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Epernay

Written on: Saturday March 31st, 2007

A journal entry from: Rouen

Today Beth and I took a train to Epernay which is in the Champagne region of France.  It was a rainy saturday, so travelling on the train wasnt all that bad, Epernay is about an hour and a half outside of Paris.  We arrived around 2pm and navigated around the town to find the Tourist office and our Hotel.  The town is very small and wasnt too crowded.  The buildings seemed relatively new, and I figured this was to accomodate to the tourist who come to visit the several Champagne houses in the town.  We dropped our bags off at the Hotel (only 24 euro for both of us!!!) and went to avenue Champagne where the avenue is lined with Champagne houses including Moet & Chandon and others.  Mercier was located at the end, and though the building was as ornate as the Moet&Chandon, the complex was much larger.  As soon as we walked in there was a HUGE wooden vat built in the 1870's which holds up to 200,000 bottles of Champagne at a time.  We waited in the reception until our English tour guide met us and brought us to a mini auditorium to watch a film on the history of the Mercier house which was founded in 1858 and the founder's, Eugene Mercier, main goul was to bring the high-quality luxury champagne to the general public.  The tour was a little bit of a let down because I thought it would be more extensive. We mainly went to the Mercier cellars and rode around on the train.  The cellar was very large and in all covers 18 kilometers below the building.  The cellar even connects with the Paris-Strasbourg line for easy transportation of bottles.  The tour and the booklet that we received was very informative.  Though I am the daughter of parents who are obsessed with wine and port and champagne, I know very little about it.  Visiting this cellar reminded me of all those times when I was younger when I would visit port vineyards and cellars in Portugal, breweries in Denmark and vineyards in France with my family. Mainly i looked forward to the snacks at the end rather than the information or the free drink samples!  However, I learned tons about Champagne that I did not know.  For example, contrary to popular belief the Monk Dom Perignon did not invent Champagne, he merely established advances in the production such as using wire to encase the cork in the bottle to prevent pressure building up from the fermentation process. Also I learned that there are three grape varieties that are used for champagne; Pinot Noir, Chardonnay, and Pinot Meunier.  After the tour, Beth and I chose to pay a little more to receive three chapagne tastings rather than the standard one glass included in the tour fee.  We were given two Brut's from different years and one rose.  My favorite was the sweeter brut.  Beth and I were both surprised that there was no food to tide us over and we got a little worried because we both didnt have lunch so we were drinking three tulip glasses of champagne on empty stomachs!   After the tasting, we went to the gift shop and both bought a half bottle.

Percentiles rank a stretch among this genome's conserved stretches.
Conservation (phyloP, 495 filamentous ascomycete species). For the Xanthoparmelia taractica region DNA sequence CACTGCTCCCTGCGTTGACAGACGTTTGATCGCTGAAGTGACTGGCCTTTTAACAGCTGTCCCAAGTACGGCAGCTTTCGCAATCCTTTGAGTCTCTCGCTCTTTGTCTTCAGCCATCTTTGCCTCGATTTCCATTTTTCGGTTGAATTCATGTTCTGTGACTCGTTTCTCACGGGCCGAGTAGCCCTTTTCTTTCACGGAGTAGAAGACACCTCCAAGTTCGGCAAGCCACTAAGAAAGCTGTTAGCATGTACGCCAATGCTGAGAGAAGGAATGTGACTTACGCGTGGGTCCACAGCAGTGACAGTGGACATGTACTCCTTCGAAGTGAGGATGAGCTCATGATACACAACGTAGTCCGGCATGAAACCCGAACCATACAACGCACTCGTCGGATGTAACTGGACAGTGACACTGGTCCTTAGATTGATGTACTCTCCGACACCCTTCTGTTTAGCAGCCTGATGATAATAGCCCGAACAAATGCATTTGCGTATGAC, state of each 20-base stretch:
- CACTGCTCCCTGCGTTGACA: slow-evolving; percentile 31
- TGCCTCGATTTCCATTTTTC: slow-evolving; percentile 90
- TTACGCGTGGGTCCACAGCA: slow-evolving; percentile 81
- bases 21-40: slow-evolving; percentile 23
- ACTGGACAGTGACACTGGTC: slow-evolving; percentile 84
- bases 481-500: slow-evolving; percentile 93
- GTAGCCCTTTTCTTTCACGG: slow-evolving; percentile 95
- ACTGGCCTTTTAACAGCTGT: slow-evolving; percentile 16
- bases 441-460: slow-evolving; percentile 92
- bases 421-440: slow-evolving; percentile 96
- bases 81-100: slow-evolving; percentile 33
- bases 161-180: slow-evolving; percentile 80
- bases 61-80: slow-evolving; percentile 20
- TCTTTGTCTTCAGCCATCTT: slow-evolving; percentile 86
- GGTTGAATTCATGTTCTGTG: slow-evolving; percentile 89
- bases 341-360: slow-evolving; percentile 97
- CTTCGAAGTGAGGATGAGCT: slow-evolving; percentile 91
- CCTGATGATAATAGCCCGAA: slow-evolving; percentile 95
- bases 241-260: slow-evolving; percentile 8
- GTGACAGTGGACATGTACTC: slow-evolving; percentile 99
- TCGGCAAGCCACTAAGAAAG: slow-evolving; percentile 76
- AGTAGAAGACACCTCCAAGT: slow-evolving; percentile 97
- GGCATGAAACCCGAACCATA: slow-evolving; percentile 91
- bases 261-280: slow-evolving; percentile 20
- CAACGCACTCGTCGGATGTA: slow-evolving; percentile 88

Afterwards, we went to a degustation house which is basically just a tasting of a range of champagne from a house.  We found one on avenue Champagne for 4 euros at Lang Biemont.  Here we basically tried the same assortment as the ones at Mercier.  This house was much drier and less sweet than Mercier.  The man was very nice and he explained to Beth and I about the three main regions of Champagne where the grapes are grown.  He spoke all in French, and I was surprised on how much I understood, and I even asked him questions in French.  Here I also bought another half bottle.  In retrospect I didnt need another bottle, but after six glasses of champagne within basically an hour and a half.... I was easily influenced by the nice, old man.

Afterwards Beth and I roamed around the town and ate our dinner's we packed.  Eventually we headed back to th hotel and called it a day because we had to catch a 5:25 train the next morning for Paris for the free museum visits!